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Q: My six-year-old son won't participate in anything without a fight. We try to get him to pass a ball and he will put up a fight not to do it. We signed him up for t-ball last year and it was like pulling teeth to get him to participate. We now have him in Cub Scouts, which we thought would be fun for him, but he's not participating in that, either. He wouldn't even have his picture taken with the group.
When he doesn't want to do something he'll just sit down with his arms around his legs and won't move. It seems whenever we try to do fun things with him, he gives us a hard time. We just can't seem to please him. Is this normal behavior for a six-year-old? We are tired of fighting with him every time we try to do something!
A: Does this attitude occur in all situations? If he reacts this way at school when the teacher asks him to do something, or at dinnertime when you are serving something he doesn't want, he would appear to be a very strong-willed child who wants everything his way.
If he only does this when you are encouraging him to be involved in activities you think will be fun, he may just want to control the things he is involved in or to do other things instead, such as work on the computer.
Either way, this is not a typical reaction to fun activities for a six-year-old. Try to figure out why he is choosing to do battle with you over these things. Ask your son's teacher if he or she has observed this attitude at school.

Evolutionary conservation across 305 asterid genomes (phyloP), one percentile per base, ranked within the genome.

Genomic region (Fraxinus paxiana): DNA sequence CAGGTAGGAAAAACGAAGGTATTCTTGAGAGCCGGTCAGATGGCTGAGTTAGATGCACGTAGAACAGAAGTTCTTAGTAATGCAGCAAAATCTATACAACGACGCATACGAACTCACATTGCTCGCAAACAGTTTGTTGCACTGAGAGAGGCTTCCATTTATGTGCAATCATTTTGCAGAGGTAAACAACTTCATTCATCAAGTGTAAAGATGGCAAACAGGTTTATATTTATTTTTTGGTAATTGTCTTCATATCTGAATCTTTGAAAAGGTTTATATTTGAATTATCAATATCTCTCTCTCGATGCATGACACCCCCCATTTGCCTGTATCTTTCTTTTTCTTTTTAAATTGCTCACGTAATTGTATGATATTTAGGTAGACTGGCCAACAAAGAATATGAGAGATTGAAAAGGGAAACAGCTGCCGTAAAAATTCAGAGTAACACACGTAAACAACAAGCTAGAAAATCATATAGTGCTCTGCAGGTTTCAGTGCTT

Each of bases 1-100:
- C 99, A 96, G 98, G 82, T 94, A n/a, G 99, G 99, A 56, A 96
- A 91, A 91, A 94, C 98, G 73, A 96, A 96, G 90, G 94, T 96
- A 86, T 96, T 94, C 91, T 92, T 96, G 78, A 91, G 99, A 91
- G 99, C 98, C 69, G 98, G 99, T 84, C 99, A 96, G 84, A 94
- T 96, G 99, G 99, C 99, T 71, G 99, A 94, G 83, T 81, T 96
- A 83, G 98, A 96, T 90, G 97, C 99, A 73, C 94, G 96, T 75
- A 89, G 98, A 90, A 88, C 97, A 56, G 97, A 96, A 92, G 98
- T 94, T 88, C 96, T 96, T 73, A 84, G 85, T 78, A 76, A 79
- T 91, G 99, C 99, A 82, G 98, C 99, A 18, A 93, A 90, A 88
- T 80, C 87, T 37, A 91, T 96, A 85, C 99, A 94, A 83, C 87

Try to focus on the positive. Let your son know that his good behavior and appropriate participation can earn him special treats, like doing an art project with you or having a sleep-over, etc.
Is it possible that your son is trying to tell you that he is feeling stressed at being involved in too many things? If so, then you may want to consider scaling back.
You could also talk with the school counselor. He or she may be able to give your son some individual time or include him in a small group.
If this attitude occurs in all settings or continues for a long period of time, you may want to get additional help. The school counselor or your pediatrician can refer you to a therapist in your community.
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Barbara Potts has worked as an elementary school counselor for many years. She has a BA in psychology from Wake Forest University, and an M.Ed. in Guidance and Counseling from the University of North Carolina at Greensboro.